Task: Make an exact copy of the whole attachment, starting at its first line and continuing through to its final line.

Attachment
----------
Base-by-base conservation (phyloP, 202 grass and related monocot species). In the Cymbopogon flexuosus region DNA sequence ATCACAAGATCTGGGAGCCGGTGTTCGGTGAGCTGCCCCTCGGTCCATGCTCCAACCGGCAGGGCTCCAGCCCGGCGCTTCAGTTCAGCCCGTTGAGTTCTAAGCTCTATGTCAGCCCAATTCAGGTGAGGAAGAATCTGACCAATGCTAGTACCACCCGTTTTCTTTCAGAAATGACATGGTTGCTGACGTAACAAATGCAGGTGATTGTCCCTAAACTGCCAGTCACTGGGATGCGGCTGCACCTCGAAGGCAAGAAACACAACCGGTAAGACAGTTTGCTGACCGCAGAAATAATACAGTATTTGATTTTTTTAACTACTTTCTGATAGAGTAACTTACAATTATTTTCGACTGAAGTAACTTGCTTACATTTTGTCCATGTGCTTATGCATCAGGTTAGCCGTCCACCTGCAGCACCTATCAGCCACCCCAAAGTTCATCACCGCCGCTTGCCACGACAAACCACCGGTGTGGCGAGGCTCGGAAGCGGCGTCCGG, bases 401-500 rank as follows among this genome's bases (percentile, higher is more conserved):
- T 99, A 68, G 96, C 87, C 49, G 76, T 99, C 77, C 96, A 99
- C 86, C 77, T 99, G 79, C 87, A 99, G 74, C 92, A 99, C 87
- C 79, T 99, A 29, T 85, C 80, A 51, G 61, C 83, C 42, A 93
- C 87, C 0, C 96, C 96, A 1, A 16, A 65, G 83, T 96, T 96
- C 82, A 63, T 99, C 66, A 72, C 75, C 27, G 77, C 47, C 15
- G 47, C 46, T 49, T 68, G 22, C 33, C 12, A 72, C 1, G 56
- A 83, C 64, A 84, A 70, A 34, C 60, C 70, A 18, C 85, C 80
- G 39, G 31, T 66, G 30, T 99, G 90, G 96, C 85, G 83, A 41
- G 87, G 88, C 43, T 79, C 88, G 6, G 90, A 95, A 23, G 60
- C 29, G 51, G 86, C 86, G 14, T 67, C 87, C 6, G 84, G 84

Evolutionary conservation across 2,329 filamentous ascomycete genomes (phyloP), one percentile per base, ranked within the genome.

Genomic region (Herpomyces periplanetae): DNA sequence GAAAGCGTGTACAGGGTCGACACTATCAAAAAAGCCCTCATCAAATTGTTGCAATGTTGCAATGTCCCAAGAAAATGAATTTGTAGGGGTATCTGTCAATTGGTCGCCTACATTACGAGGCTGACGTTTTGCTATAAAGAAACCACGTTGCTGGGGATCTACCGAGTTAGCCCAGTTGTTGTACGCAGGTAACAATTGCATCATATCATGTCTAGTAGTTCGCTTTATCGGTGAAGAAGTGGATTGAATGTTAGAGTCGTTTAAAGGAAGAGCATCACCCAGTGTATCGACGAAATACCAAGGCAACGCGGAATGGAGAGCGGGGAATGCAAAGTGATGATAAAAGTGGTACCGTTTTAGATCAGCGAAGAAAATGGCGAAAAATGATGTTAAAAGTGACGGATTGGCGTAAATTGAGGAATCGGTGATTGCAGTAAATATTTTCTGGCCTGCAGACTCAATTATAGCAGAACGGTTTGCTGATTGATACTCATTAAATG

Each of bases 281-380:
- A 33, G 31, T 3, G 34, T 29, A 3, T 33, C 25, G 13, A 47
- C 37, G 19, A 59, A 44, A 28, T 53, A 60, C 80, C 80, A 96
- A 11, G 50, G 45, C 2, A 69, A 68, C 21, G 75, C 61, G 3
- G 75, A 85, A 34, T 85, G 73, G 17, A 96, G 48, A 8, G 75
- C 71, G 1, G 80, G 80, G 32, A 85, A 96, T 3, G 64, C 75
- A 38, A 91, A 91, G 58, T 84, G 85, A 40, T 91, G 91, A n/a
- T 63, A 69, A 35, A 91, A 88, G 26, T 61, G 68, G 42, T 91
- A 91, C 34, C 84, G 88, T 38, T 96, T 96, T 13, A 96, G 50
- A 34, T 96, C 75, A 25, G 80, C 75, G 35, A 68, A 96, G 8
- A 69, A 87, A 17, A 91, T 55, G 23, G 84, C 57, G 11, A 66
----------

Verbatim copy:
Base-by-base conservation (phyloP, 202 grass and related monocot species). In the Cymbopogon flexuosus region DNA sequence ATCACAAGATCTGGGAGCCGGTGTTCGGTGAGCTGCCCCTCGGTCCATGCTCCAACCGGCAGGGCTCCAGCCCGGCGCTTCAGTTCAGCCCGTTGAGTTCTAAGCTCTATGTCAGCCCAATTCAGGTGAGGAAGAATCTGACCAATGCTAGTACCACCCGTTTTCTTTCAGAAATGACATGGTTGCTGACGTAACAAATGCAGGTGATTGTCCCTAAACTGCCAGTCACTGGGATGCGGCTGCACCTCGAAGGCAAGAAACACAACCGGTAAGACAGTTTGCTGACCGCAGAAATAATACAGTATTTGATTTTTTTAACTACTTTCTGATAGAGTAACTTACAATTATTTTCGACTGAAGTAACTTGCTTACATTTTGTCCATGTGCTTATGCATCAGGTTAGCCGTCCACCTGCAGCACCTATCAGCCACCCCAAAGTTCATCACCGCCGCTTGCCACGACAAACCACCGGTGTGGCGAGGCTCGGAAGCGGCGTCCGG, bases 401-500 rank as follows among this genome's bases (percentile, higher is more conserved):
- T 99, A 68, G 96, C 87, C 49, G 76, T 99, C 77, C 96, A 99
- C 86, C 77, T 99, G 79, C 87, A 99, G 74, C 92, A 99, C 87
- C 79, T 99, A 29, T 85, C 80, A 51, G 61, C 83, C 42, A 93
- C 87, C 0, C 96, C 96, A 1, A 16, A 65, G 83, T 96, T 96
- C 82, A 63, T 99, C 66, A 72, C 75, C 27, G 77, C 47, C 15
- G 47, C 46, T 49, T 68, G 22, C 33, C 12, A 72, C 1, G 56
- A 83, C 64, A 84, A 70, A 34, C 60, C 70, A 18, C 85, C 80
- G 39, G 31, T 66, G 30, T 99, G 90, G 96, C 85, G 83, A 41
- G 87, G 88, C 43, T 79, C 88, G 6, G 90, A 95, A 23, G 60
- C 29, G 51, G 86, C 86, G 14, T 67, C 87, C 6, G 84, G 84

Evolutionary conservation across 2,329 filamentous ascomycete genomes (phyloP), one percentile per base, ranked within the genome.

Genomic region (Herpomyces periplanetae): DNA sequence GAAAGCGTGTACAGGGTCGACACTATCAAAAAAGCCCTCATCAAATTGTTGCAATGTTGCAATGTCCCAAGAAAATGAATTTGTAGGGGTATCTGTCAATTGGTCGCCTACATTACGAGGCTGACGTTTTGCTATAAAGAAACCACGTTGCTGGGGATCTACCGAGTTAGCCCAGTTGTTGTACGCAGGTAACAATTGCATCATATCATGTCTAGTAGTTCGCTTTATCGGTGAAGAAGTGGATTGAATGTTAGAGTCGTTTAAAGGAAGAGCATCACCCAGTGTATCGACGAAATACCAAGGCAACGCGGAATGGAGAGCGGGGAATGCAAAGTGATGATAAAAGTGGTACCGTTTTAGATCAGCGAAGAAAATGGCGAAAAATGATGTTAAAAGTGACGGATTGGCGTAAATTGAGGAATCGGTGATTGCAGTAAATATTTTCTGGCCTGCAGACTCAATTATAGCAGAACGGTTTGCTGATTGATACTCATTAAATG

Each of bases 281-380:
- A 33, G 31, T 3, G 34, T 29, A 3, T 33, C 25, G 13, A 47
- C 37, G 19, A 59, A 44, A 28, T 53, A 60, C 80, C 80, A 96
- A 11, G 50, G 45, C 2, A 69, A 68, C 21, G 75, C 61, G 3
- G 75, A 85, A 34, T 85, G 73, G 17, A 96, G 48, A 8, G 75
- C 71, G 1, G 80, G 80, G 32, A 85, A 96, T 3, G 64, C 75
- A 38, A 91, A 91, G 58, T 84, G 85, A 40, T 91, G 91, A n/a
- T 63, A 69, A 35, A 91, A 88, G 26, T 61, G 68, G 42, T 91
- A 91, C 34, C 84, G 88, T 38, T 96, T 96, T 13, A 96, G 50
- A 34, T 96, C 75, A 25, G 80, C 75, G 35, A 68, A 96, G 8
- A 69, A 87, A 17, A 91, T 55, G 23, G 84, C 57, G 11, A 66